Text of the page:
Forget Beanie Babies and Furbies. Kids across the country are currently losing it over Hatchimals, an interactive "animal" toy that hatches out of an egg. Many parents hoping to be temporary superheroes this winter are wondering, can you still get Hatchimals for Christmas? The bad news is that the toys are mostly sold out, and the ones being re-sold online on sites like eBay and Amazon are going for ridiculous prices.
In case your child hasn't already forced you to watch multiple videos of Hatchimals, here's a quick summary of the (somewhat inexplicable?) craze. The toys are made by Spin Master, which also created Etch-a-Sketch and Tamagotchi. Hatchimals come in a few different "species" like Owlicorns and Draggles, and they arrive in an egg. A new Hatchimal owner can spend some time petting and rubbing the egg until, slowly, the little robotic animal inside of it pushes its way through the shell. Once hatched, the animal "grows," and learns to sing, talk, walk, and more.
The toys retail for between $50 and $70 at places like Target, Walmart and Toys R Us. But they've mostly flown off the shelves at those retailers, and while there's a chance that the mega-stores will restock a little bit between now and Christmas, parents who can't bear the idea that their children might have to go Hatchimal-less this holiday season are turning to sites like Amazon and eBay.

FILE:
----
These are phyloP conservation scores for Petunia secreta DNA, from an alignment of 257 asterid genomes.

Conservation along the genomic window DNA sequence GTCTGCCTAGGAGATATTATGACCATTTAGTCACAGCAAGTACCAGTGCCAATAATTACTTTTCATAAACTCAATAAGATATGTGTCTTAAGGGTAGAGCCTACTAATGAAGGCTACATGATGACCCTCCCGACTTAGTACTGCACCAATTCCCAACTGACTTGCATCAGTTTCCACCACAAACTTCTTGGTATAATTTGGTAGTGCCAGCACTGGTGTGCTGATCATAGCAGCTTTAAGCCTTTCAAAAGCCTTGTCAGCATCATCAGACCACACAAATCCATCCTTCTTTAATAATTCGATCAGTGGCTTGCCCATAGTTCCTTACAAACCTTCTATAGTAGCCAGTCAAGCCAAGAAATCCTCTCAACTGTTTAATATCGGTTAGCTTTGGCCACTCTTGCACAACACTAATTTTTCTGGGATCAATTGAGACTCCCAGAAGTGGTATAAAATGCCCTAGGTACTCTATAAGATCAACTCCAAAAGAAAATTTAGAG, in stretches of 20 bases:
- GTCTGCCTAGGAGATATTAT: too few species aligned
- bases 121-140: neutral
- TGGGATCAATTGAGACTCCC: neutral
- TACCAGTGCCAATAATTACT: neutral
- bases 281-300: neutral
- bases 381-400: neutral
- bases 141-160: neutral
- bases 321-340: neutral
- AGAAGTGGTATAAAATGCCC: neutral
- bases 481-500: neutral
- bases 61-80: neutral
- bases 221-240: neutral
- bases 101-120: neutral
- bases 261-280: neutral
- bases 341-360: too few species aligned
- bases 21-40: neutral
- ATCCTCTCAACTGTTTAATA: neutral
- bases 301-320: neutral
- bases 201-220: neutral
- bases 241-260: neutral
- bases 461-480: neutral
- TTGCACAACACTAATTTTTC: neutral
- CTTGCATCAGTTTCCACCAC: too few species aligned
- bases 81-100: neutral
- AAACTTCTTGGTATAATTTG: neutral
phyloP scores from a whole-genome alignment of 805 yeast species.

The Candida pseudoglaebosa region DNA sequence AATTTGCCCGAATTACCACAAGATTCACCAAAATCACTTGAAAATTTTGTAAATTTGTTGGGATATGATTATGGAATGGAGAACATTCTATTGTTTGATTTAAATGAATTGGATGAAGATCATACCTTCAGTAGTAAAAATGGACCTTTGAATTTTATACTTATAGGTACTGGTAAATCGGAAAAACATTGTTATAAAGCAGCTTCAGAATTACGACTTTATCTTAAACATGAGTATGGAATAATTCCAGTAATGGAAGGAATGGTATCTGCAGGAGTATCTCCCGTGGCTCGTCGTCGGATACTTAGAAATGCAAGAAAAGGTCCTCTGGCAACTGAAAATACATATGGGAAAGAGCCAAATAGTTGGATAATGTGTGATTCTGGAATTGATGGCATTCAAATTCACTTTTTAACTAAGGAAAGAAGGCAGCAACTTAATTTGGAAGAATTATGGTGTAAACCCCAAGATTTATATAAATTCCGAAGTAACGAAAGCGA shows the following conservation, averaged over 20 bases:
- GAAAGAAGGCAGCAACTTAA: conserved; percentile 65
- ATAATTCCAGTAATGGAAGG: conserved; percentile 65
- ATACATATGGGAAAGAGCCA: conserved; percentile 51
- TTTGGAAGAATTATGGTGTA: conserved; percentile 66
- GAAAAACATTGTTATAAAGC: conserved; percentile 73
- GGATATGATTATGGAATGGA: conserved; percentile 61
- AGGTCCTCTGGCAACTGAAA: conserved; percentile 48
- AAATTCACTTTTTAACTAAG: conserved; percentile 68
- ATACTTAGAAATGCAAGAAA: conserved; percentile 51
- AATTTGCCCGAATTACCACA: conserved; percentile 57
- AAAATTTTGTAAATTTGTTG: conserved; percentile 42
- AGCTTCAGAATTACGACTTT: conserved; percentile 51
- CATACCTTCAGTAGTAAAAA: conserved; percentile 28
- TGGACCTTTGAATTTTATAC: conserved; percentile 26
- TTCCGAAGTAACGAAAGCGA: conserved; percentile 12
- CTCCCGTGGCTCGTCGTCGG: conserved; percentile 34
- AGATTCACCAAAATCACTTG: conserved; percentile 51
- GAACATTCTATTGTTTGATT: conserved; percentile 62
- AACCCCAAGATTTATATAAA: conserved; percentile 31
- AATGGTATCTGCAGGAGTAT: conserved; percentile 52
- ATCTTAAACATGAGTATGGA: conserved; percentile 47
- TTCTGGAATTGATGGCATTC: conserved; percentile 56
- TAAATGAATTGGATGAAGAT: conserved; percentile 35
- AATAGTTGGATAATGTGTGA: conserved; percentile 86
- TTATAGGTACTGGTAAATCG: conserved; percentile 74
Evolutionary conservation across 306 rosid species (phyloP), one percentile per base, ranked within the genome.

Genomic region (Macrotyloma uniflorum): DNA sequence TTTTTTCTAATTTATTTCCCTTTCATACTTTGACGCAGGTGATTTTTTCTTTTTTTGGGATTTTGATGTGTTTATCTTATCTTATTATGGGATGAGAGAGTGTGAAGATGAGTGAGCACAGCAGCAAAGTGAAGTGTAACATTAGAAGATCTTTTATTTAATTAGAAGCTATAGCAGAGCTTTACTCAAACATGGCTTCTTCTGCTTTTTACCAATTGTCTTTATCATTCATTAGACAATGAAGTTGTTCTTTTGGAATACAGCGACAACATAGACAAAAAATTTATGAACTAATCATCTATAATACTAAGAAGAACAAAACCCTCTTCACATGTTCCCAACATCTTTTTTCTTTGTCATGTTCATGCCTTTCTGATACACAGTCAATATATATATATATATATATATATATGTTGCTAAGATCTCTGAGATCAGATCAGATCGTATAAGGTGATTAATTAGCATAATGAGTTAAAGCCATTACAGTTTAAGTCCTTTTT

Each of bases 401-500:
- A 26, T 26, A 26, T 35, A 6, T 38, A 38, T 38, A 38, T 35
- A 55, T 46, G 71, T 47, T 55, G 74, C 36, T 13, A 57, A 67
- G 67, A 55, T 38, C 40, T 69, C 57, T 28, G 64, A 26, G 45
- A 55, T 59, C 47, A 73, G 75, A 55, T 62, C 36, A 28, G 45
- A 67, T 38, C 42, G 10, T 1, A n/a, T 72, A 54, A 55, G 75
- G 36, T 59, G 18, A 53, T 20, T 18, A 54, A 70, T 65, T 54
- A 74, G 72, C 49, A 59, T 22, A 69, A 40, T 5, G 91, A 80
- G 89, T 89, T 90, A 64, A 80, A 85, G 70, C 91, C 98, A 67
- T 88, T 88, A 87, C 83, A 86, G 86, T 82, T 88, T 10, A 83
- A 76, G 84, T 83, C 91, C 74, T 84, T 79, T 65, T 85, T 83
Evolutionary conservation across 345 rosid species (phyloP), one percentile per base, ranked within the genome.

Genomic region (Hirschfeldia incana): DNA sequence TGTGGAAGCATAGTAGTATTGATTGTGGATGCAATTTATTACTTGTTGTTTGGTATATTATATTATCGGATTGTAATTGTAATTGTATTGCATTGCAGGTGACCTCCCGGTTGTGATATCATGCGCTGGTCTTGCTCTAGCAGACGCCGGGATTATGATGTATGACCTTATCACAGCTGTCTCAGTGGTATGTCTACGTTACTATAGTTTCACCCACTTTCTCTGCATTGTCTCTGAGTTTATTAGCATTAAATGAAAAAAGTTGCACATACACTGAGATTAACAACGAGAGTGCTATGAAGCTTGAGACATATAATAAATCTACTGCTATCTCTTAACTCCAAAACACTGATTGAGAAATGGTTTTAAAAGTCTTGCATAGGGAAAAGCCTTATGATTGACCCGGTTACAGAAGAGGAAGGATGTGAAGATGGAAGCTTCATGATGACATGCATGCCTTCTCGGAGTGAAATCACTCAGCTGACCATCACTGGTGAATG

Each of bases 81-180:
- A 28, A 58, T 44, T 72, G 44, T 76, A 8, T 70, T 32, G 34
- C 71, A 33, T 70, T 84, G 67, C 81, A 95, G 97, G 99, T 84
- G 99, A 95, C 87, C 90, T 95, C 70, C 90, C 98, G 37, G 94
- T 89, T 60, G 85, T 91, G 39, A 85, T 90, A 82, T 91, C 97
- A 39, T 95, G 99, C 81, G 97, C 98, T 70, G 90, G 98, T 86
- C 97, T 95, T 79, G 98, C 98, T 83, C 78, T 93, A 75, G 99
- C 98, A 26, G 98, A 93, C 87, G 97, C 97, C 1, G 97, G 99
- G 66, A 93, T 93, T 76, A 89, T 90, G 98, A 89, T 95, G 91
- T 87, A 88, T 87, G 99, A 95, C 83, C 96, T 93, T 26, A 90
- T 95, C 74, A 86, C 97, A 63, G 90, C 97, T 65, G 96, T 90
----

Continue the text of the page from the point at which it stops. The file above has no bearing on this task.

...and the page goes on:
And that's where prices get a little crazy. Many of the animals for sale on Amazon are priced at over $200, while eBay has a few Hatchimals in the $100 range, but also a whole bunch creeping up towards $500, while the auctions can get even more expensive.
But what's a frantic parent to do, besides max out a credit card in an eBay auction? (Seriously, don't do that. Many reviews of the toy say it's not worth it in the end, and that once the egg hatches, some kids could find the toy a little boring real fast.)
You can sign up on tracking sites like Zoolert and NowInStock.net to get an alert when new Hatchimals become available online, although those sites don't tell you about in-store availability. You can call your local Target every day before Christmas to see if things have changed. (But be warned, the employees there are not thrilled about the influx of calls they've been receiving.)
Alternatively, you can just wait until 2017. In a message on the Hatchimals website, the company acknowledges that sales exceeded its wildest dreams, and that officials "are working on creative solutions to help kids and their parents withstand the wait." Meanwhile, the company has increased production, and expects to have a whole bunch of new toys ready for the new year.
2017 looks poised to be the year of the Hatchimal.